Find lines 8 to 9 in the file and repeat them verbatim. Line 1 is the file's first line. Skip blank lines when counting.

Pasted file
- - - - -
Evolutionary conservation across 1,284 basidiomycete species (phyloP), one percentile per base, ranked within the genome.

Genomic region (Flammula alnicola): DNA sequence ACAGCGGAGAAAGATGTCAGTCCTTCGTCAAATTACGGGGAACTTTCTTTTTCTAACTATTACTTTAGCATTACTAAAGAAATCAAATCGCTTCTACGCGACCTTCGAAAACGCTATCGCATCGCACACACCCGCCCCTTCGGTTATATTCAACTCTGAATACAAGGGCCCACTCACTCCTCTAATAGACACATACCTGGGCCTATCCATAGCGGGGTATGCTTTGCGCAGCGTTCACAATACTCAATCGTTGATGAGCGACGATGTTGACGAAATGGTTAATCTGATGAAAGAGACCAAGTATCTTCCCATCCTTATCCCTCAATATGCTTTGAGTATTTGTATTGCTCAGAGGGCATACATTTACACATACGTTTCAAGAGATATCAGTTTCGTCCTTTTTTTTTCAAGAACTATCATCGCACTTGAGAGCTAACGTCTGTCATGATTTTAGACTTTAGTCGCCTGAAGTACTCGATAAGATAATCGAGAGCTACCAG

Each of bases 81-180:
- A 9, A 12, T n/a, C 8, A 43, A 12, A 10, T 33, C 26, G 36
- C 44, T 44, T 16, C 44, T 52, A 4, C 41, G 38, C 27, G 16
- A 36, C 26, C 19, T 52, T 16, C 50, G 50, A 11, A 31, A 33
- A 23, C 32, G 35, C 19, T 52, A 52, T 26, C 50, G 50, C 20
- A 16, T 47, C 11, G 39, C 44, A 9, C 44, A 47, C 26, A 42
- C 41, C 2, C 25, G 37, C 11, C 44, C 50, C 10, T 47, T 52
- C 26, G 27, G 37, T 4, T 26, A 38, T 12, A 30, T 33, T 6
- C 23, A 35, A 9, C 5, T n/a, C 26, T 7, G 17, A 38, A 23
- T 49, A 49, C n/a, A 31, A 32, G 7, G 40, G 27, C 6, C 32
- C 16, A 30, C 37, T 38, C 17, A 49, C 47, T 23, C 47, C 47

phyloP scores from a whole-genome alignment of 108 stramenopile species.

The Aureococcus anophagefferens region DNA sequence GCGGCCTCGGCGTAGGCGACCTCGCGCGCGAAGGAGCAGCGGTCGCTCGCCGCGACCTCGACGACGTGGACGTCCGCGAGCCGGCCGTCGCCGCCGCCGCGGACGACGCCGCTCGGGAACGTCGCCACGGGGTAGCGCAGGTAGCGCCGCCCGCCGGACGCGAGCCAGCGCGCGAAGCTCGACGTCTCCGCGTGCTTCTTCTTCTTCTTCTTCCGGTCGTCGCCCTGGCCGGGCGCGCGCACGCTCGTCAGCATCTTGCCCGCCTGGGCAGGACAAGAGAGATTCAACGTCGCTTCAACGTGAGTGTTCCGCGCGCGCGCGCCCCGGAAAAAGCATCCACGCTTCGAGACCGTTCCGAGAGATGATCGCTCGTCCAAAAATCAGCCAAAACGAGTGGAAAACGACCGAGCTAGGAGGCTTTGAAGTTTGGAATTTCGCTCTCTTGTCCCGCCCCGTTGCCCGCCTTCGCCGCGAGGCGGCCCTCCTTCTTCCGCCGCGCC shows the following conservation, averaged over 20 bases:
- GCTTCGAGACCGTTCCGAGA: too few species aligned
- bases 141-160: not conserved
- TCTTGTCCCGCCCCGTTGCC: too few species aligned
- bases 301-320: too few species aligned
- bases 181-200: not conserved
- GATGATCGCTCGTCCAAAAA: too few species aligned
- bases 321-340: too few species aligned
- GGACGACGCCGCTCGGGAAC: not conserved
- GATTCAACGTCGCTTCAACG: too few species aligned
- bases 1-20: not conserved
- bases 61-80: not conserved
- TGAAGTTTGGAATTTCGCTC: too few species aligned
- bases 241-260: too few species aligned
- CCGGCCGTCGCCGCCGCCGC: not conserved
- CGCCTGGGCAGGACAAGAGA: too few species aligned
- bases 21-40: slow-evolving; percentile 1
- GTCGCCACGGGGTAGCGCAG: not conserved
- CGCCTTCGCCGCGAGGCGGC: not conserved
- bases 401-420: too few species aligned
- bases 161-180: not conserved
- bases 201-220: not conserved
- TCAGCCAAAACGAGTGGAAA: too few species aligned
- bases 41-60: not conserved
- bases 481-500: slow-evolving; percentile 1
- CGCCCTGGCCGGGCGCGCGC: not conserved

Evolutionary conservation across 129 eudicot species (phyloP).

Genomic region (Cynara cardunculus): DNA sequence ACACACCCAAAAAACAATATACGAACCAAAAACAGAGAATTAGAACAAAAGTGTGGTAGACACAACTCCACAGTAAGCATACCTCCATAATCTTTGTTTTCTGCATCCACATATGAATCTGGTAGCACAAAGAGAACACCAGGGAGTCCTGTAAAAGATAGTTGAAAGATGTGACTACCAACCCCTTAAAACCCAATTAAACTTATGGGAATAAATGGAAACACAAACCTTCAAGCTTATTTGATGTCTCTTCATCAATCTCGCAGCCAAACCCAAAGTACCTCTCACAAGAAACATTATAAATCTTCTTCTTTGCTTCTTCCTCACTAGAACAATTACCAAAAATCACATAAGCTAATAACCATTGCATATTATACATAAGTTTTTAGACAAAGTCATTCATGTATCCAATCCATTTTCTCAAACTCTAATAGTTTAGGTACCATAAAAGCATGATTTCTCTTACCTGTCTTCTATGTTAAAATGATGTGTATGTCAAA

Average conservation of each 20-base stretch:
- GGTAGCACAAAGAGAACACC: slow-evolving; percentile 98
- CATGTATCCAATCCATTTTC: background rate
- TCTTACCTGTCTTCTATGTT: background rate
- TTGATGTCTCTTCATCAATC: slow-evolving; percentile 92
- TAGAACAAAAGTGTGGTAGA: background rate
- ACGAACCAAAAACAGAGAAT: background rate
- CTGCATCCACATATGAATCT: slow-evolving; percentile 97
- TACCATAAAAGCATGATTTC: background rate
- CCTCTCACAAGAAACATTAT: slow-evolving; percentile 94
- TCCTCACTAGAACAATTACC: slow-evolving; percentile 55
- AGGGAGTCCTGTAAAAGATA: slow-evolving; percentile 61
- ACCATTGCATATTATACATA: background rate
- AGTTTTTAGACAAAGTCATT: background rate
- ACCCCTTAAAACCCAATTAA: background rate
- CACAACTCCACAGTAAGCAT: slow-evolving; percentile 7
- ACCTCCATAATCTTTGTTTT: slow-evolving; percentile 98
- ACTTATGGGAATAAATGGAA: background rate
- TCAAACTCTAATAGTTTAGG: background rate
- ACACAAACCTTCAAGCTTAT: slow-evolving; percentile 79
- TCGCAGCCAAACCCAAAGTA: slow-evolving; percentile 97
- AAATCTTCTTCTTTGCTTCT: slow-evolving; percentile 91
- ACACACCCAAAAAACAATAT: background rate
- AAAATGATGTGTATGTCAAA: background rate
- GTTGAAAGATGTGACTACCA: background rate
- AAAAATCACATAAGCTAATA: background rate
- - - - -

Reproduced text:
- A 16, T 47, C 11, G 39, C 44, A 9, C 44, A 47, C 26, A 42
- C 41, C 2, C 25, G 37, C 11, C 44, C 50, C 10, T 47, T 52